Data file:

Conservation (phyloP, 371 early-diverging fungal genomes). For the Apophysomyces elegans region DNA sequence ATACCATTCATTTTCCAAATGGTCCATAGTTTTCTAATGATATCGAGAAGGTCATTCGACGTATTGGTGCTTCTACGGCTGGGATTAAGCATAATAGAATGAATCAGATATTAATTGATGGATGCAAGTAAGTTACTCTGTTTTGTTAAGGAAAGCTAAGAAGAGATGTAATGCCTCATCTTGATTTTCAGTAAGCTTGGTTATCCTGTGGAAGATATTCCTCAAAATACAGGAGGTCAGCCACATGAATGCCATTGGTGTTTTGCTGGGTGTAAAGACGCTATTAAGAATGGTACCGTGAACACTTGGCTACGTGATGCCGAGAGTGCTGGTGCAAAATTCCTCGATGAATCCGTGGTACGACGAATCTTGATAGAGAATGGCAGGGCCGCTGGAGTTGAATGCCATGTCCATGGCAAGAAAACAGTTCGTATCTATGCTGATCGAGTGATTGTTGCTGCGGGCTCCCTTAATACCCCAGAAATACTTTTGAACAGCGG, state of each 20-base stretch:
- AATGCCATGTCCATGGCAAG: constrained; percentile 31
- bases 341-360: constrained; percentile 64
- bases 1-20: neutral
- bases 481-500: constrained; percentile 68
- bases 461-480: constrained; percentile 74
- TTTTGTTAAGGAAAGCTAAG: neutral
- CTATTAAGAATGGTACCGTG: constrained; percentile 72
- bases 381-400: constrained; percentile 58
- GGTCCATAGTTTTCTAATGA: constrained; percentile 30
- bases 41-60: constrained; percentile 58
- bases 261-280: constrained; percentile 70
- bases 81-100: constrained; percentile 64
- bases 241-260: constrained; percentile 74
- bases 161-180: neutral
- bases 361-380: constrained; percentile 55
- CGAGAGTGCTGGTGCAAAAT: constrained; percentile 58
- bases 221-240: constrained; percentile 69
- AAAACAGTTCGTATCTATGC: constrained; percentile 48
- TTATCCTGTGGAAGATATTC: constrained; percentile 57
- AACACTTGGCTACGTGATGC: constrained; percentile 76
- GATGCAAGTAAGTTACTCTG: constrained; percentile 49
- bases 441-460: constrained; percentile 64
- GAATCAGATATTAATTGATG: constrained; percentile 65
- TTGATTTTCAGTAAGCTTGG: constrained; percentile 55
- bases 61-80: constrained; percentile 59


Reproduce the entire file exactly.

Conservation (phyloP, 371 early-diverging fungal genomes). For the Apophysomyces elegans region DNA sequence ATACCATTCATTTTCCAAATGGTCCATAGTTTTCTAATGATATCGAGAAGGTCATTCGACGTATTGGTGCTTCTACGGCTGGGATTAAGCATAATAGAATGAATCAGATATTAATTGATGGATGCAAGTAAGTTACTCTGTTTTGTTAAGGAAAGCTAAGAAGAGATGTAATGCCTCATCTTGATTTTCAGTAAGCTTGGTTATCCTGTGGAAGATATTCCTCAAAATACAGGAGGTCAGCCACATGAATGCCATTGGTGTTTTGCTGGGTGTAAAGACGCTATTAAGAATGGTACCGTGAACACTTGGCTACGTGATGCCGAGAGTGCTGGTGCAAAATTCCTCGATGAATCCGTGGTACGACGAATCTTGATAGAGAATGGCAGGGCCGCTGGAGTTGAATGCCATGTCCATGGCAAGAAAACAGTTCGTATCTATGCTGATCGAGTGATTGTTGCTGCGGGCTCCCTTAATACCCCAGAAATACTTTTGAACAGCGG, state of each 20-base stretch:
- AATGCCATGTCCATGGCAAG: constrained; percentile 31
- bases 341-360: constrained; percentile 64
- bases 1-20: neutral
- bases 481-500: constrained; percentile 68
- bases 461-480: constrained; percentile 74
- TTTTGTTAAGGAAAGCTAAG: neutral
- CTATTAAGAATGGTACCGTG: constrained; percentile 72
- bases 381-400: constrained; percentile 58
- GGTCCATAGTTTTCTAATGA: constrained; percentile 30
- bases 41-60: constrained; percentile 58
- bases 261-280: constrained; percentile 70
- bases 81-100: constrained; percentile 64
- bases 241-260: constrained; percentile 74
- bases 161-180: neutral
- bases 361-380: constrained; percentile 55
- CGAGAGTGCTGGTGCAAAAT: constrained; percentile 58
- bases 221-240: constrained; percentile 69
- AAAACAGTTCGTATCTATGC: constrained; percentile 48
- TTATCCTGTGGAAGATATTC: constrained; percentile 57
- AACACTTGGCTACGTGATGC: constrained; percentile 76
- GATGCAAGTAAGTTACTCTG: constrained; percentile 49
- bases 441-460: constrained; percentile 64
- GAATCAGATATTAATTGATG: constrained; percentile 65
- TTGATTTTCAGTAAGCTTGG: constrained; percentile 55
- bases 61-80: constrained; percentile 59